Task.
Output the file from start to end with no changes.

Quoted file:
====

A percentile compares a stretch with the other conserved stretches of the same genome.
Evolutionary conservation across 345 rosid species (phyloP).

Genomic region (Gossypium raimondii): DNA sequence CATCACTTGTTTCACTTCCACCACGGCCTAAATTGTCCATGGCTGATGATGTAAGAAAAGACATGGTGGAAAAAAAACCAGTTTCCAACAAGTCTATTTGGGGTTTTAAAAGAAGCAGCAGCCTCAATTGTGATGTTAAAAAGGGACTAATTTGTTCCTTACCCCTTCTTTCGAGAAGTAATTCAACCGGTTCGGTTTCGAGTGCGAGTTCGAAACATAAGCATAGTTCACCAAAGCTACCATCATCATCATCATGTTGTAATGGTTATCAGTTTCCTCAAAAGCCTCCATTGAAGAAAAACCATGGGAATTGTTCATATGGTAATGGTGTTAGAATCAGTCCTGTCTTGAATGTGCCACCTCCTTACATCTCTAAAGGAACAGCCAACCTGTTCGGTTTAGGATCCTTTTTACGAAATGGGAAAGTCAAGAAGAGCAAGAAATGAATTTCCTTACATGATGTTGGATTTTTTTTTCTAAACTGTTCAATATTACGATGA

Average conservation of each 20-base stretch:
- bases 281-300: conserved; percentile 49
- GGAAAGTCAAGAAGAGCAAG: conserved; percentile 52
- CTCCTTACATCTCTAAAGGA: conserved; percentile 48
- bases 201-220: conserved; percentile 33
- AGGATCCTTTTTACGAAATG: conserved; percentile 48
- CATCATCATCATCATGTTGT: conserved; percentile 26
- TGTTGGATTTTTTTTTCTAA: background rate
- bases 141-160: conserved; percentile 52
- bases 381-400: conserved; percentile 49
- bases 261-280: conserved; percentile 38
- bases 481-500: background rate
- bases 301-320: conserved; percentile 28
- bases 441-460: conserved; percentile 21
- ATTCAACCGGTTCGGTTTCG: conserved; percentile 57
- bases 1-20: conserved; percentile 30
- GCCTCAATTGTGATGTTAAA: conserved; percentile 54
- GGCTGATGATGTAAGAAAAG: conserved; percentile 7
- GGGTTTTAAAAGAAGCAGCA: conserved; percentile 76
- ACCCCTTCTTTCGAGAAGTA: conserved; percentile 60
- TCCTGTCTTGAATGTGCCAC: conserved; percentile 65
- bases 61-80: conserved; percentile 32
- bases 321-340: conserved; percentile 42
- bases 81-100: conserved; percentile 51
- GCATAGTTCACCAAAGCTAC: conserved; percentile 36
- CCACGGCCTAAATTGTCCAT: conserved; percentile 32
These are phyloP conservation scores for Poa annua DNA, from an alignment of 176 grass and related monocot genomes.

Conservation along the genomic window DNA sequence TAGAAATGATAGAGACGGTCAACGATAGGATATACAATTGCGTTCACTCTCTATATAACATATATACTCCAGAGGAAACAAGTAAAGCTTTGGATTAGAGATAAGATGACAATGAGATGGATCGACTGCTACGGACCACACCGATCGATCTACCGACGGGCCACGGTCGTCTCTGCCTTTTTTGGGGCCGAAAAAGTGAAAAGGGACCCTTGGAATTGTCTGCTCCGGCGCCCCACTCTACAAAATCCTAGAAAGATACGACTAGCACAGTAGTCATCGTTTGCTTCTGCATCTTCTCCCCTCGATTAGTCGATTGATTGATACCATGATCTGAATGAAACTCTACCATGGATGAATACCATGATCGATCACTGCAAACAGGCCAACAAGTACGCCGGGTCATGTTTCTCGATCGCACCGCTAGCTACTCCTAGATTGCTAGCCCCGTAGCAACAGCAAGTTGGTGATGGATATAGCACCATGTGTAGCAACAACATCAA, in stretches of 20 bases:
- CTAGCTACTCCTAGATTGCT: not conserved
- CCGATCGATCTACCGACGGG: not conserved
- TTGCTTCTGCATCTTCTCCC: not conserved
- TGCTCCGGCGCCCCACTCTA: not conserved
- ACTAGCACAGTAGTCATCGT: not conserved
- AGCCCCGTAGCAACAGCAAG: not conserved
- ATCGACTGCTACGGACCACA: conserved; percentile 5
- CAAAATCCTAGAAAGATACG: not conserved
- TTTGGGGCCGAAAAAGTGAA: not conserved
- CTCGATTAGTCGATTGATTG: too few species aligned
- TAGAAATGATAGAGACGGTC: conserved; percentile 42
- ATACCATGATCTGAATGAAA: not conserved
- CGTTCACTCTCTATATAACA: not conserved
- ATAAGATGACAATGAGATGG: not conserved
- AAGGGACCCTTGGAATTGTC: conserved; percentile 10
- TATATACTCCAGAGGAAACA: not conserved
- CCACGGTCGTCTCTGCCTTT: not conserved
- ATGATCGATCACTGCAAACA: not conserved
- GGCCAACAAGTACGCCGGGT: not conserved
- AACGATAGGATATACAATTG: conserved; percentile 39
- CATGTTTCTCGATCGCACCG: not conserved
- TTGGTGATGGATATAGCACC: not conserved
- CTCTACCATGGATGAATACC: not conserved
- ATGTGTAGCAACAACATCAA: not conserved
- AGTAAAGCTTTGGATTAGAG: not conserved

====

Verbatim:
A percentile compares a stretch with the other conserved stretches of the same genome.
Evolutionary conservation across 345 rosid species (phyloP).

Genomic region (Gossypium raimondii): DNA sequence CATCACTTGTTTCACTTCCACCACGGCCTAAATTGTCCATGGCTGATGATGTAAGAAAAGACATGGTGGAAAAAAAACCAGTTTCCAACAAGTCTATTTGGGGTTTTAAAAGAAGCAGCAGCCTCAATTGTGATGTTAAAAAGGGACTAATTTGTTCCTTACCCCTTCTTTCGAGAAGTAATTCAACCGGTTCGGTTTCGAGTGCGAGTTCGAAACATAAGCATAGTTCACCAAAGCTACCATCATCATCATCATGTTGTAATGGTTATCAGTTTCCTCAAAAGCCTCCATTGAAGAAAAACCATGGGAATTGTTCATATGGTAATGGTGTTAGAATCAGTCCTGTCTTGAATGTGCCACCTCCTTACATCTCTAAAGGAACAGCCAACCTGTTCGGTTTAGGATCCTTTTTACGAAATGGGAAAGTCAAGAAGAGCAAGAAATGAATTTCCTTACATGATGTTGGATTTTTTTTTCTAAACTGTTCAATATTACGATGA

Average conservation of each 20-base stretch:
- bases 281-300: conserved; percentile 49
- GGAAAGTCAAGAAGAGCAAG: conserved; percentile 52
- CTCCTTACATCTCTAAAGGA: conserved; percentile 48
- bases 201-220: conserved; percentile 33
- AGGATCCTTTTTACGAAATG: conserved; percentile 48
- CATCATCATCATCATGTTGT: conserved; percentile 26
- TGTTGGATTTTTTTTTCTAA: background rate
- bases 141-160: conserved; percentile 52
- bases 381-400: conserved; percentile 49
- bases 261-280: conserved; percentile 38
- bases 481-500: background rate
- bases 301-320: conserved; percentile 28
- bases 441-460: conserved; percentile 21
- ATTCAACCGGTTCGGTTTCG: conserved; percentile 57
- bases 1-20: conserved; percentile 30
- GCCTCAATTGTGATGTTAAA: conserved; percentile 54
- GGCTGATGATGTAAGAAAAG: conserved; percentile 7
- GGGTTTTAAAAGAAGCAGCA: conserved; percentile 76
- ACCCCTTCTTTCGAGAAGTA: conserved; percentile 60
- TCCTGTCTTGAATGTGCCAC: conserved; percentile 65
- bases 61-80: conserved; percentile 32
- bases 321-340: conserved; percentile 42
- bases 81-100: conserved; percentile 51
- GCATAGTTCACCAAAGCTAC: conserved; percentile 36
- CCACGGCCTAAATTGTCCAT: conserved; percentile 32
These are phyloP conservation scores for Poa annua DNA, from an alignment of 176 grass and related monocot genomes.

Conservation along the genomic window DNA sequence TAGAAATGATAGAGACGGTCAACGATAGGATATACAATTGCGTTCACTCTCTATATAACATATATACTCCAGAGGAAACAAGTAAAGCTTTGGATTAGAGATAAGATGACAATGAGATGGATCGACTGCTACGGACCACACCGATCGATCTACCGACGGGCCACGGTCGTCTCTGCCTTTTTTGGGGCCGAAAAAGTGAAAAGGGACCCTTGGAATTGTCTGCTCCGGCGCCCCACTCTACAAAATCCTAGAAAGATACGACTAGCACAGTAGTCATCGTTTGCTTCTGCATCTTCTCCCCTCGATTAGTCGATTGATTGATACCATGATCTGAATGAAACTCTACCATGGATGAATACCATGATCGATCACTGCAAACAGGCCAACAAGTACGCCGGGTCATGTTTCTCGATCGCACCGCTAGCTACTCCTAGATTGCTAGCCCCGTAGCAACAGCAAGTTGGTGATGGATATAGCACCATGTGTAGCAACAACATCAA, in stretches of 20 bases:
- CTAGCTACTCCTAGATTGCT: not conserved
- CCGATCGATCTACCGACGGG: not conserved
- TTGCTTCTGCATCTTCTCCC: not conserved
- TGCTCCGGCGCCCCACTCTA: not conserved
- ACTAGCACAGTAGTCATCGT: not conserved
- AGCCCCGTAGCAACAGCAAG: not conserved
- ATCGACTGCTACGGACCACA: conserved; percentile 5
- CAAAATCCTAGAAAGATACG: not conserved
- TTTGGGGCCGAAAAAGTGAA: not conserved
- CTCGATTAGTCGATTGATTG: too few species aligned
- TAGAAATGATAGAGACGGTC: conserved; percentile 42
- ATACCATGATCTGAATGAAA: not conserved
- CGTTCACTCTCTATATAACA: not conserved
- ATAAGATGACAATGAGATGG: not conserved
- AAGGGACCCTTGGAATTGTC: conserved; percentile 10
- TATATACTCCAGAGGAAACA: not conserved
- CCACGGTCGTCTCTGCCTTT: not conserved
- ATGATCGATCACTGCAAACA: not conserved
- GGCCAACAAGTACGCCGGGT: not conserved
- AACGATAGGATATACAATTG: conserved; percentile 39
- CATGTTTCTCGATCGCACCG: not conserved
- TTGGTGATGGATATAGCACC: not conserved
- CTCTACCATGGATGAATACC: not conserved
- ATGTGTAGCAACAACATCAA: not conserved
- AGTAAAGCTTTGGATTAGAG: not conserved